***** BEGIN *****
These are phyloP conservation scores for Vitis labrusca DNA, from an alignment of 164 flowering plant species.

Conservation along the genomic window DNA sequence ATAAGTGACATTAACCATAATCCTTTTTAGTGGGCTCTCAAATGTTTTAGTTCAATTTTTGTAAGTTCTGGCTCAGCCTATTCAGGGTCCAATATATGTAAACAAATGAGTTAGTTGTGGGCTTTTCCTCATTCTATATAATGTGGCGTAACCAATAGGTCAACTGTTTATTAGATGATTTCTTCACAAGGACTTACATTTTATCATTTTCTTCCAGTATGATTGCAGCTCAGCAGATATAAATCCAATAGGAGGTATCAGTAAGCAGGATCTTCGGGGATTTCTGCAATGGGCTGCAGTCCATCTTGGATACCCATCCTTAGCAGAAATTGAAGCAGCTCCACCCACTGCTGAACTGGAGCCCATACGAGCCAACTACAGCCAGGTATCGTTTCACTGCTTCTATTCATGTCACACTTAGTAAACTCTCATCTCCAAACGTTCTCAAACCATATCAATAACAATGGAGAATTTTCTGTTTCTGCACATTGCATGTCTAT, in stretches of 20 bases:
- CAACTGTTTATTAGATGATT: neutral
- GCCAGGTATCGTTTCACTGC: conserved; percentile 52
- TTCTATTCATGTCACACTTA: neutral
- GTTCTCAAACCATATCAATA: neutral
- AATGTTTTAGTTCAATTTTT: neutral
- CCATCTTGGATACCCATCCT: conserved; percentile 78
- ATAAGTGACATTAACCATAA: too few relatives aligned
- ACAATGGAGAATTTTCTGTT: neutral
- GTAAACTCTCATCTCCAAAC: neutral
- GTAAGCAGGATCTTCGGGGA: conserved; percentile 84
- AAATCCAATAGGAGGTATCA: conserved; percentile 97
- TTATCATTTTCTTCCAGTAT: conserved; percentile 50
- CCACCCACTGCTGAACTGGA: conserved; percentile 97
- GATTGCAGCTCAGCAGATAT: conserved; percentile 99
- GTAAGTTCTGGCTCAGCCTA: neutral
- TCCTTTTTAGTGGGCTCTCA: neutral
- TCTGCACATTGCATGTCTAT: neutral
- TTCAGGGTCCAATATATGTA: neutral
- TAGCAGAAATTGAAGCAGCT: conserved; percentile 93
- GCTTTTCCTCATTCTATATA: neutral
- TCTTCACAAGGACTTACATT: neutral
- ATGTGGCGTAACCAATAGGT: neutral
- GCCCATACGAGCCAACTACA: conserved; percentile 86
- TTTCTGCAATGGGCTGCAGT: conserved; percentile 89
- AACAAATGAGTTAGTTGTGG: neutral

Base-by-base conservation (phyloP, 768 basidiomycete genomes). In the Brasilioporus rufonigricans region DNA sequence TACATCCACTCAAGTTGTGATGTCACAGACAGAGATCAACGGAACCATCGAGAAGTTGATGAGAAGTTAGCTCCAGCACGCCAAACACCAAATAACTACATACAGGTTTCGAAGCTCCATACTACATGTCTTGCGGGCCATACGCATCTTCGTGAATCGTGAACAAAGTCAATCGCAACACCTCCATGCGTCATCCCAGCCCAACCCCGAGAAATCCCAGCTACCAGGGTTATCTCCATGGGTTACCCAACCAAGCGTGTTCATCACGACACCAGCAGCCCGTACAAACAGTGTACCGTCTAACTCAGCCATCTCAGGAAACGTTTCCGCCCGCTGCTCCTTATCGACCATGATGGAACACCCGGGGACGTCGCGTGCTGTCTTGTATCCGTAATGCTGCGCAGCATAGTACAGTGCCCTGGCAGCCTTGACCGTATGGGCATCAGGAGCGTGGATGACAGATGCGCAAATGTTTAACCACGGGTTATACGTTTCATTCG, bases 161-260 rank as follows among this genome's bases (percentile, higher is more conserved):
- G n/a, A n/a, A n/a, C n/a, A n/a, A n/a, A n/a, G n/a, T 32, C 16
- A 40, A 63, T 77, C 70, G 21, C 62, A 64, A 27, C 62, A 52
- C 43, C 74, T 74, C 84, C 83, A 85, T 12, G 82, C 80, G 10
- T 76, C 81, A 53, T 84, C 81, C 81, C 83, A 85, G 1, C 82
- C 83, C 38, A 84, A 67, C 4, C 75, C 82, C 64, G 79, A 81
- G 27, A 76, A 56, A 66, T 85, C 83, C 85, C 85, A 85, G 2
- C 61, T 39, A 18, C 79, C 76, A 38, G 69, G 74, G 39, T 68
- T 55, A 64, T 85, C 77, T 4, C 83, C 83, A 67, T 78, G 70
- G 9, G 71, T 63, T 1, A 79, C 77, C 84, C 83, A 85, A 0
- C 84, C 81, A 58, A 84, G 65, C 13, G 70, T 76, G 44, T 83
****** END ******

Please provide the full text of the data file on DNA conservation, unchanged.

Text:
These are phyloP conservation scores for Vitis labrusca DNA, from an alignment of 164 flowering plant species.

Conservation along the genomic window DNA sequence ATAAGTGACATTAACCATAATCCTTTTTAGTGGGCTCTCAAATGTTTTAGTTCAATTTTTGTAAGTTCTGGCTCAGCCTATTCAGGGTCCAATATATGTAAACAAATGAGTTAGTTGTGGGCTTTTCCTCATTCTATATAATGTGGCGTAACCAATAGGTCAACTGTTTATTAGATGATTTCTTCACAAGGACTTACATTTTATCATTTTCTTCCAGTATGATTGCAGCTCAGCAGATATAAATCCAATAGGAGGTATCAGTAAGCAGGATCTTCGGGGATTTCTGCAATGGGCTGCAGTCCATCTTGGATACCCATCCTTAGCAGAAATTGAAGCAGCTCCACCCACTGCTGAACTGGAGCCCATACGAGCCAACTACAGCCAGGTATCGTTTCACTGCTTCTATTCATGTCACACTTAGTAAACTCTCATCTCCAAACGTTCTCAAACCATATCAATAACAATGGAGAATTTTCTGTTTCTGCACATTGCATGTCTAT, in stretches of 20 bases:
- CAACTGTTTATTAGATGATT: neutral
- GCCAGGTATCGTTTCACTGC: conserved; percentile 52
- TTCTATTCATGTCACACTTA: neutral
- GTTCTCAAACCATATCAATA: neutral
- AATGTTTTAGTTCAATTTTT: neutral
- CCATCTTGGATACCCATCCT: conserved; percentile 78
- ATAAGTGACATTAACCATAA: too few relatives aligned
- ACAATGGAGAATTTTCTGTT: neutral
- GTAAACTCTCATCTCCAAAC: neutral
- GTAAGCAGGATCTTCGGGGA: conserved; percentile 84
- AAATCCAATAGGAGGTATCA: conserved; percentile 97
- TTATCATTTTCTTCCAGTAT: conserved; percentile 50
- CCACCCACTGCTGAACTGGA: conserved; percentile 97
- GATTGCAGCTCAGCAGATAT: conserved; percentile 99
- GTAAGTTCTGGCTCAGCCTA: neutral
- TCCTTTTTAGTGGGCTCTCA: neutral
- TCTGCACATTGCATGTCTAT: neutral
- TTCAGGGTCCAATATATGTA: neutral
- TAGCAGAAATTGAAGCAGCT: conserved; percentile 93
- GCTTTTCCTCATTCTATATA: neutral
- TCTTCACAAGGACTTACATT: neutral
- ATGTGGCGTAACCAATAGGT: neutral
- GCCCATACGAGCCAACTACA: conserved; percentile 86
- TTTCTGCAATGGGCTGCAGT: conserved; percentile 89
- AACAAATGAGTTAGTTGTGG: neutral

Base-by-base conservation (phyloP, 768 basidiomycete genomes). In the Brasilioporus rufonigricans region DNA sequence TACATCCACTCAAGTTGTGATGTCACAGACAGAGATCAACGGAACCATCGAGAAGTTGATGAGAAGTTAGCTCCAGCACGCCAAACACCAAATAACTACATACAGGTTTCGAAGCTCCATACTACATGTCTTGCGGGCCATACGCATCTTCGTGAATCGTGAACAAAGTCAATCGCAACACCTCCATGCGTCATCCCAGCCCAACCCCGAGAAATCCCAGCTACCAGGGTTATCTCCATGGGTTACCCAACCAAGCGTGTTCATCACGACACCAGCAGCCCGTACAAACAGTGTACCGTCTAACTCAGCCATCTCAGGAAACGTTTCCGCCCGCTGCTCCTTATCGACCATGATGGAACACCCGGGGACGTCGCGTGCTGTCTTGTATCCGTAATGCTGCGCAGCATAGTACAGTGCCCTGGCAGCCTTGACCGTATGGGCATCAGGAGCGTGGATGACAGATGCGCAAATGTTTAACCACGGGTTATACGTTTCATTCG, bases 161-260 rank as follows among this genome's bases (percentile, higher is more conserved):
- G n/a, A n/a, A n/a, C n/a, A n/a, A n/a, A n/a, G n/a, T 32, C 16
- A 40, A 63, T 77, C 70, G 21, C 62, A 64, A 27, C 62, A 52
- C 43, C 74, T 74, C 84, C 83, A 85, T 12, G 82, C 80, G 10
- T 76, C 81, A 53, T 84, C 81, C 81, C 83, A 85, G 1, C 82
- C 83, C 38, A 84, A 67, C 4, C 75, C 82, C 64, G 79, A 81
- G 27, A 76, A 56, A 66, T 85, C 83, C 85, C 85, A 85, G 2
- C 61, T 39, A 18, C 79, C 76, A 38, G 69, G 74, G 39, T 68
- T 55, A 64, T 85, C 77, T 4, C 83, C 83, A 67, T 78, G 70
- G 9, G 71, T 63, T 1, A 79, C 77, C 84, C 83, A 85, A 0
- C 84, C 81, A 58, A 84, G 65, C 13, G 70, T 76, G 44, T 83